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North Carolina Candidate Wins with Help from President Trump

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In North Carolina, the special election had about 190,000 voters. But the election reflected the great divide among the voters. And it has been impossible to miss since the election of President Trump.

Dan Bishop is the man who won the seat by two points, by beating the Democrat Dan MccReady. But with Trump’s new strategies, the once central voters are now in the sidelines. The upper middle class voters now aren’t an important part of the voters.

But now, that the main voters aren’t that important it may cost President Trump his victory. Even though Dan Bishop pulled off a victory for Trump it is bad news.

Trump needs as much support he can get, but he isn’t getting much from the upper middle class. Even though Trump and the party celebrated the win of Bishop, the Washington Post ABC Poll doused their expectations.

The survey that took place predicted a trial heat between Joseph R Biden Jr and Trump. But all he Trump believers think that Trump has another victory card up his sleeve and can manage the Electoral college victory.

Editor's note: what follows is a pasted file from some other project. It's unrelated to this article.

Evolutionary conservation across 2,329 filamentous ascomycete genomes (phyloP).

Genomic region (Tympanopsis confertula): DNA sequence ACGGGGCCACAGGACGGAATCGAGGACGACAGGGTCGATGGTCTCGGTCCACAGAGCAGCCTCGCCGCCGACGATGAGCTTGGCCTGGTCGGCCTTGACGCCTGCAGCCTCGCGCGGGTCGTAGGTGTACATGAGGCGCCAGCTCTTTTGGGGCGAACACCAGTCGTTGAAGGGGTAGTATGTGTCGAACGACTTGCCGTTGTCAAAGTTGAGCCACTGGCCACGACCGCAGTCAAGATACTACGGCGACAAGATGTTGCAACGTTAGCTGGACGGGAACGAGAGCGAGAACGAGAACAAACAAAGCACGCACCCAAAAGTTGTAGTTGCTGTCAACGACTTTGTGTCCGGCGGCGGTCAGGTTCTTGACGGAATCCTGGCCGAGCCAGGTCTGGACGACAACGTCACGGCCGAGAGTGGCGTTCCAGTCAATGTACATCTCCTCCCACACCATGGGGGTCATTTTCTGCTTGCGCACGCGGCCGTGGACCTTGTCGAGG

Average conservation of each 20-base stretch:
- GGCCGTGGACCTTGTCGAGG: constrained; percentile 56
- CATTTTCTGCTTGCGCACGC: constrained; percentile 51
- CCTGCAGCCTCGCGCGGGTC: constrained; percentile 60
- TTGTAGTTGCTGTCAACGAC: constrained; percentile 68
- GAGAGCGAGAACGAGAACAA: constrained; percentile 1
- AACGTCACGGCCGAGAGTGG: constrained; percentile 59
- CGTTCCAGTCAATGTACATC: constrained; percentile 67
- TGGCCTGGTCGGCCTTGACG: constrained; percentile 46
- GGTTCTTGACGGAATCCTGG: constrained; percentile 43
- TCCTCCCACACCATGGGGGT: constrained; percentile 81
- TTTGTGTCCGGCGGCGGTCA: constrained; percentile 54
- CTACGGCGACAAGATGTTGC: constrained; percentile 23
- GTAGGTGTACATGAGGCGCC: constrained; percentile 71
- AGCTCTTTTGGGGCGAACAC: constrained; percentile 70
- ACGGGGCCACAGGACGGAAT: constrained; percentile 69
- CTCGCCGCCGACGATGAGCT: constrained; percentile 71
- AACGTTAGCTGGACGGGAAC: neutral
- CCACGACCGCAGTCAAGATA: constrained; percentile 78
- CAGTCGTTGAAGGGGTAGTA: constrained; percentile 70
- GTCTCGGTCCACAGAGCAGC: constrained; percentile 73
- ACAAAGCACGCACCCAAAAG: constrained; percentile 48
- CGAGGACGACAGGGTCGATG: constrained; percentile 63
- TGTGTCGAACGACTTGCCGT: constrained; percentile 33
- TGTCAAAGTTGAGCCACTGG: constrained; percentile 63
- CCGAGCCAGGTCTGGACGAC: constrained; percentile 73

Representative Patrick McHenry of North Carolina said that ”Their run to the left is the great opportunity for us to get back the majority and for the president to get re-elected”.

The party believes that there are Two Americas. One are the privileged tooling around in BMWs. And the others who have the blue collared jobs. And they have to play along the margins to make the win possible for the party.

Trump can only score a win if he plays along the margins. Mr. Miller who is an old Democrat of North Carolina said that he was saddened by the sudden change in North Carolina. He expressed how disappointed he was that the state has “gone so republic”.

Everyone believes that it is time the election campaigns threw the old way out and adopted new ways to win this election.